Snapshot: Maple Sugaring

My parents are being super adorables.  Inspired by last year’s Starting from Scratch challenge, they got interested in producing maple syrup from their four acre yard in Ohio.  Last fall, they marked the sugar maple trees  and this spring they tapped them!


My Mom has been sending me email updates on their progress and last weekend I went home to Cleveland and toured their taps.  I also got to taste a spoonful of the finished product: it is indescribably unbelievable.  It tastes shockingly different from store bought “real” maple syrup, although we don’t know why.  The flavor is like sweet butter.  Sooo buttery.  Un. Believable.

It won’t be a bumper year for syrup, since they are still learning the ins and outs of production.  But perhaps next year we’ll be selling super-premium FPF brand maple syrup…

Until then, check out photos of their progress below.  Also, the intrepid pioneers at Starting from Scratch are gearing up for another challenge: A culinary endurance match, living only off foods they hunt, farm, fish, and forage.  Follow along here as they spend the next year getting prepared!

Family Friend Mark taps the trees.


Mark hammers in the tap.


Holy Shit Moment: Sap actually comes out of the tree!


The Sugar Bush: Twelve trees tapped in total.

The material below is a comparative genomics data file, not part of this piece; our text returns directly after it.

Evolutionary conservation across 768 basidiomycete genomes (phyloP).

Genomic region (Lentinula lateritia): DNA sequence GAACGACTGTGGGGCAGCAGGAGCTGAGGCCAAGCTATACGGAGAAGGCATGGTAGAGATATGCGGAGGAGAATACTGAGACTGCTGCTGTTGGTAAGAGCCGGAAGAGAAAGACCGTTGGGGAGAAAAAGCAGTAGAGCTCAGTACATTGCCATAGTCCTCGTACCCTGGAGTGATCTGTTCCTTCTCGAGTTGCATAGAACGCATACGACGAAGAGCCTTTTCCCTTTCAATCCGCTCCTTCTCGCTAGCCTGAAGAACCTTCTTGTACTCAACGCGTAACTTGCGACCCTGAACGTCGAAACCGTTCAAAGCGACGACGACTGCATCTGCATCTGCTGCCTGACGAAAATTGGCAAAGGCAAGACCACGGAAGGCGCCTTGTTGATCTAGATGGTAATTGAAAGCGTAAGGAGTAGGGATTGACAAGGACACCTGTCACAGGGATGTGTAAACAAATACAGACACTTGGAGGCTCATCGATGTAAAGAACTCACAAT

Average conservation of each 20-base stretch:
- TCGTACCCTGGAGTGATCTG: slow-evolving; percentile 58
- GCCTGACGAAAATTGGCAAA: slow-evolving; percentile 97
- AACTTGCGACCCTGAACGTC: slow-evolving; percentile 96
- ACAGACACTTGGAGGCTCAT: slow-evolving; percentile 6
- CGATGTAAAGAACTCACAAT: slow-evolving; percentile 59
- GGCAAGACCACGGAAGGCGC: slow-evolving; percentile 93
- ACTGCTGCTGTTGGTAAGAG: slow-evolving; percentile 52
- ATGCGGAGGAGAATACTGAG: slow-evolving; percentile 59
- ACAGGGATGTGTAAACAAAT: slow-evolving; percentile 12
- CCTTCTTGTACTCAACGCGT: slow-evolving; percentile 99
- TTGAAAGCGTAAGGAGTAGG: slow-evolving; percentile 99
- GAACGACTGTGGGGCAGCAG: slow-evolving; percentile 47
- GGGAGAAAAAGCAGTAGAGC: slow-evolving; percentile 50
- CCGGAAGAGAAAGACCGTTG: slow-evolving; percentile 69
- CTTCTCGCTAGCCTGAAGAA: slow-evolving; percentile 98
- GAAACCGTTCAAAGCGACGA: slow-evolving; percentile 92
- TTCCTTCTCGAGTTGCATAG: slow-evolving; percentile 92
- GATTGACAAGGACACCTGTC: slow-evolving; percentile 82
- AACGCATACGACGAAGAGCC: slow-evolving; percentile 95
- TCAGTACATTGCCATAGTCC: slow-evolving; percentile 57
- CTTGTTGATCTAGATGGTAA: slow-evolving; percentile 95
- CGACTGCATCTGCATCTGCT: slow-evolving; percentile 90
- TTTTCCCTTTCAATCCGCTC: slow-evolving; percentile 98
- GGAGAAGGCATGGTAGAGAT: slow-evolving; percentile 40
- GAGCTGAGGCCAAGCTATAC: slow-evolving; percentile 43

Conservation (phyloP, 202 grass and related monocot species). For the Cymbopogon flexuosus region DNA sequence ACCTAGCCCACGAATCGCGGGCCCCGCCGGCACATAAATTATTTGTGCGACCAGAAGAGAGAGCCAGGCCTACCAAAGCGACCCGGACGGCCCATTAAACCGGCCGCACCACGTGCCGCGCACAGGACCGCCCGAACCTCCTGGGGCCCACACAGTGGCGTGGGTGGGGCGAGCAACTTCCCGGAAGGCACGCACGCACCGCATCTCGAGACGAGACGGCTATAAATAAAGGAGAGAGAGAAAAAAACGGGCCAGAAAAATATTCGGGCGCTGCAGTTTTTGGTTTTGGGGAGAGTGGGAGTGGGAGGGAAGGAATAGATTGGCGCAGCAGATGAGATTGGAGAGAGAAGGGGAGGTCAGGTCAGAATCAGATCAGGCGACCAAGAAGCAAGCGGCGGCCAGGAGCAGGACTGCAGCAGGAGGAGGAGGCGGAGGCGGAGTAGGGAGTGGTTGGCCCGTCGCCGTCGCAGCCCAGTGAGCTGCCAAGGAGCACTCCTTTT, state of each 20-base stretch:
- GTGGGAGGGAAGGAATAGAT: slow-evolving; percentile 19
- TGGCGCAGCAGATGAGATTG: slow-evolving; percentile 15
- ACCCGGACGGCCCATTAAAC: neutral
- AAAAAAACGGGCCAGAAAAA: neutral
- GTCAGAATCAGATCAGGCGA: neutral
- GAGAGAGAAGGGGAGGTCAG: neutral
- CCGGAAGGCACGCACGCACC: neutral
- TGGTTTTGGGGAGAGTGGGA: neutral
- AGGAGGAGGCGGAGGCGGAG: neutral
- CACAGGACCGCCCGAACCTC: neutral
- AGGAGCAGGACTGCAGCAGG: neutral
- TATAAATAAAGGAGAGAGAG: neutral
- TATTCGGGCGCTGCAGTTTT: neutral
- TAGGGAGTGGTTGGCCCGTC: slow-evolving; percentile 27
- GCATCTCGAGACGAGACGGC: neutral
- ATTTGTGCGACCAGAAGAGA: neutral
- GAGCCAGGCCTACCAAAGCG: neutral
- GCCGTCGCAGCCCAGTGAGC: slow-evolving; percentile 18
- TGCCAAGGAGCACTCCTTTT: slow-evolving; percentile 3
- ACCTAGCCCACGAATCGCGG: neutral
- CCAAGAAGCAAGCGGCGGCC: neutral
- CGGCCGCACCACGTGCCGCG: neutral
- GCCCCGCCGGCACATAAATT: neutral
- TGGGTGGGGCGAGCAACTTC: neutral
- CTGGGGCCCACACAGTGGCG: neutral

The First Boil: 40 gallons of sap = one gallon of syrup. The syrup was boiled two ways, on an outdoor stove (which yielded a smoky syrup liked by some and not by others) and inside, on the stove top. Todd checks the sap to see how it’s doing.

Results of the first boil: 1/2 cup of golden, high-grade, buttery maple syrup.

4 Responses to “Snapshot: Maple Sugaring”

  • I hammered in my finger with that tap too. Ouch!

  • Dad and I both independently guessed that commercial maple syrup is actually boiled in a way that produces significant carmelization, which would explain the darker color and more candy-like flavor. They could actually test this by intentionally burning a small portion and mixing it back into a slow-boil batch.

    • They do it in wide pans which increase the exposure to heat, as well as boil off the water quicker. This results in lots of Maillard reactions that produce the darker color and “caramelized” flavor. (Maillard is a wet low temp reaction, Caremelization is a dry high temp reaction)

      It’s the same phenomena that needs to be either controlled or exploited when working with the high sugar and protin levels of brewing beer.

      A wide shallow boil pan will cause quite a lot more darkening as well as acellerate the reducton process.

  • Yum! That sounds amazing.

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